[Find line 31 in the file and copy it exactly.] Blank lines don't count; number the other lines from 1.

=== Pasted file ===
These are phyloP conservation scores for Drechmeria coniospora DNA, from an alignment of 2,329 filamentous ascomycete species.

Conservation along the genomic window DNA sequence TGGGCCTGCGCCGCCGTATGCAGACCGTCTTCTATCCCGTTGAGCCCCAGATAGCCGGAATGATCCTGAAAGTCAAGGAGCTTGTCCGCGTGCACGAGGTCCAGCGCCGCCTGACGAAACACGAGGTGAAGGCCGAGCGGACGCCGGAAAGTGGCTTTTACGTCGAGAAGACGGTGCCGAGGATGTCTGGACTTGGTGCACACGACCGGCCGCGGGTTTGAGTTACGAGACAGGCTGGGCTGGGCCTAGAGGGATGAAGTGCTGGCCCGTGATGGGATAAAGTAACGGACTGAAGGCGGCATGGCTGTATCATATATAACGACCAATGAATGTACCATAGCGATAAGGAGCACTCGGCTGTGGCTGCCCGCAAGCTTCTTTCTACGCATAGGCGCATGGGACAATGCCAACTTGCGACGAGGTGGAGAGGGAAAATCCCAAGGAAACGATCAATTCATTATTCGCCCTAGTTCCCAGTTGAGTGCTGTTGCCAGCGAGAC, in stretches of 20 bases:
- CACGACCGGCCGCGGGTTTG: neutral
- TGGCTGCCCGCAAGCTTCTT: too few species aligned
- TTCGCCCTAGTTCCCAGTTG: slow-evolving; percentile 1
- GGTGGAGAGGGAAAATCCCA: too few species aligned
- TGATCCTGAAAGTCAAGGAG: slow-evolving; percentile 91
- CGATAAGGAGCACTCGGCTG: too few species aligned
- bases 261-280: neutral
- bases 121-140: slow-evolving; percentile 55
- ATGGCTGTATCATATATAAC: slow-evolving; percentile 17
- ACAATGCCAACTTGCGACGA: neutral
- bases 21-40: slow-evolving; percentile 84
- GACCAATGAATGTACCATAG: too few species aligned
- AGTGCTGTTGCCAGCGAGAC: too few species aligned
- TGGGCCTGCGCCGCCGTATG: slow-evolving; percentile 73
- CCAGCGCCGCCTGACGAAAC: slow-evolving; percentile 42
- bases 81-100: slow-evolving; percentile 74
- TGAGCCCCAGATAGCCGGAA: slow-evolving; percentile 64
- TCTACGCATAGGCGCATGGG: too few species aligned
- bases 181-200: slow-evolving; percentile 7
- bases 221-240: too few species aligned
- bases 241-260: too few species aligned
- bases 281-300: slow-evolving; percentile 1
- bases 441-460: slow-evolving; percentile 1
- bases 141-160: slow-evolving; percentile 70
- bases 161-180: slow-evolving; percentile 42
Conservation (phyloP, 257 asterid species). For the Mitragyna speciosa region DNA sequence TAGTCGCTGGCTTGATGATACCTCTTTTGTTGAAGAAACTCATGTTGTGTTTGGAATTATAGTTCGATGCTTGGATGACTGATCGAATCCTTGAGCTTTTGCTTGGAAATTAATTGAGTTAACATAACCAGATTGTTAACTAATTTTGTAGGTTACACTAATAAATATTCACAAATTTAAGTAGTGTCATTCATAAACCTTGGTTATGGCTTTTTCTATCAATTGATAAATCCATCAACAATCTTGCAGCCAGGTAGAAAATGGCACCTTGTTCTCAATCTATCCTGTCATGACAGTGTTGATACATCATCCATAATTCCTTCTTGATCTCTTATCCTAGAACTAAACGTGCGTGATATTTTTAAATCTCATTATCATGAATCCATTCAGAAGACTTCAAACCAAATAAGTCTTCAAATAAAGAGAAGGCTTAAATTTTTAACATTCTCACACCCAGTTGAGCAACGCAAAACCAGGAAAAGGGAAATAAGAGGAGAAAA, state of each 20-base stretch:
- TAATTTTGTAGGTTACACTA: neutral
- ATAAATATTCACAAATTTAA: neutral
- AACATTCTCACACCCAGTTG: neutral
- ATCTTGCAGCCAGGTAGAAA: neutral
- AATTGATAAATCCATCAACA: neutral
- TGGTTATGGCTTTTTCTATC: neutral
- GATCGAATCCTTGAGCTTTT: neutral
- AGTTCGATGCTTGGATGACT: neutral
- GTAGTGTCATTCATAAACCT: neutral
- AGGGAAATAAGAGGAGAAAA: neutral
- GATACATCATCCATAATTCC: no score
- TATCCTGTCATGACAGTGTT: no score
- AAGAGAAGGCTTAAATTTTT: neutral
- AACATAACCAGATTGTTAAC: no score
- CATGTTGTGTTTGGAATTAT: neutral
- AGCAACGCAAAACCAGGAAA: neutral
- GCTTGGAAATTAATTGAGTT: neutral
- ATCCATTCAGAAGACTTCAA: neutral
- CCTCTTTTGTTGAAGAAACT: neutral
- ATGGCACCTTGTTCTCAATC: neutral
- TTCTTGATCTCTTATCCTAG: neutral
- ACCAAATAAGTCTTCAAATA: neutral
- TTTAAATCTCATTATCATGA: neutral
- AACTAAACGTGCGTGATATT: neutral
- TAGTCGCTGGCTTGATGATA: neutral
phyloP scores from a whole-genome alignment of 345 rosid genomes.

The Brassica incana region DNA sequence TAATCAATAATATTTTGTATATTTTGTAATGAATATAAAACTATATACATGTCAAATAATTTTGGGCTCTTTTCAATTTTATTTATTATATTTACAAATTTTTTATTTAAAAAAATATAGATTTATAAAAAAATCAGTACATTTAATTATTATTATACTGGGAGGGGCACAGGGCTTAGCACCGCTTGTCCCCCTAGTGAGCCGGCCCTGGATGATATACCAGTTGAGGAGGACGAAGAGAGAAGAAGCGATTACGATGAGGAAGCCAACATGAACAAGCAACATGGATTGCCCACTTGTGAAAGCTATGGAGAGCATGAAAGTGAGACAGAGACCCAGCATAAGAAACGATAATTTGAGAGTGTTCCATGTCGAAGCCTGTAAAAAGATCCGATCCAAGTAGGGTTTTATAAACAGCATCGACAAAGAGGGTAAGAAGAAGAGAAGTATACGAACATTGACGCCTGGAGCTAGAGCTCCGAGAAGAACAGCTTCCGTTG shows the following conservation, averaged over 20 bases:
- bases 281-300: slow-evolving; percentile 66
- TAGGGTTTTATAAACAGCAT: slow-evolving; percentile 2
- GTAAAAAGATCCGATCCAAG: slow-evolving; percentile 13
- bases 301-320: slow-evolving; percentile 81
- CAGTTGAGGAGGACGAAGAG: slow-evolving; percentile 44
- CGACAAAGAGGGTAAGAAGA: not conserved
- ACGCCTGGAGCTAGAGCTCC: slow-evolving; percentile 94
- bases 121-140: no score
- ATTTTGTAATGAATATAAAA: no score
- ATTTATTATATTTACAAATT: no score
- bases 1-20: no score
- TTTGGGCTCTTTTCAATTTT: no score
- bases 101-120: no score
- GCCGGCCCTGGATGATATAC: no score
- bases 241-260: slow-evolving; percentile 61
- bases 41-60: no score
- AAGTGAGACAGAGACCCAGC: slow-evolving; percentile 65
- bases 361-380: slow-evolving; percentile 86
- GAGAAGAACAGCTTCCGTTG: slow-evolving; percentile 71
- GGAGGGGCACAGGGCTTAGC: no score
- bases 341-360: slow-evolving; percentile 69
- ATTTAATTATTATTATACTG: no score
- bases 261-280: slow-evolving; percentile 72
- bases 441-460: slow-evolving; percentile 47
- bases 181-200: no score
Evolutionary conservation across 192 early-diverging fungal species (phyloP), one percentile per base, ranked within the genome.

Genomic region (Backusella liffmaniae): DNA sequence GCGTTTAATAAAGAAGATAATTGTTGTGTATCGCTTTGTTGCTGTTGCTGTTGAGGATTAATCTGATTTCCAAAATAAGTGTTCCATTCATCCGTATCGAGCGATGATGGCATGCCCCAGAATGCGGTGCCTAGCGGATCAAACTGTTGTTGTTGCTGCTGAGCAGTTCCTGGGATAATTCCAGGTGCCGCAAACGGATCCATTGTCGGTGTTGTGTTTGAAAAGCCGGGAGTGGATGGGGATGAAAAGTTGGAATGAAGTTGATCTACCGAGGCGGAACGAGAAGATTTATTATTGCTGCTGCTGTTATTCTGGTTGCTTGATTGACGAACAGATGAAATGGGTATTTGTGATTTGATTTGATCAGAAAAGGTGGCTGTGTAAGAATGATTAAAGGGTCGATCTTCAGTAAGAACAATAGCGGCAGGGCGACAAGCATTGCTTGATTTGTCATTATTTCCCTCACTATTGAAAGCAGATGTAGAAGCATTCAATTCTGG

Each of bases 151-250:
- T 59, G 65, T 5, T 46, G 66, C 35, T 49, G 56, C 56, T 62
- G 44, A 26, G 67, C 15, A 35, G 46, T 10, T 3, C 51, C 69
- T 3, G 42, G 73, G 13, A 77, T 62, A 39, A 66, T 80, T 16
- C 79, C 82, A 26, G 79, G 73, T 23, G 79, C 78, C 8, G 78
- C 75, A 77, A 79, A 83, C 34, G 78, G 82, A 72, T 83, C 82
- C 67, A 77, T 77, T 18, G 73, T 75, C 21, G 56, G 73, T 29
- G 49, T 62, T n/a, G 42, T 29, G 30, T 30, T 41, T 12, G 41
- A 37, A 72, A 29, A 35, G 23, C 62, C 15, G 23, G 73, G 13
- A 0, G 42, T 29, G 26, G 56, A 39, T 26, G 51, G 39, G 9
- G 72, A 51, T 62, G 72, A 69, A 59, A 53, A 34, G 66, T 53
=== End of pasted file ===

- AACATTCTCACACCCAGTTG: neutral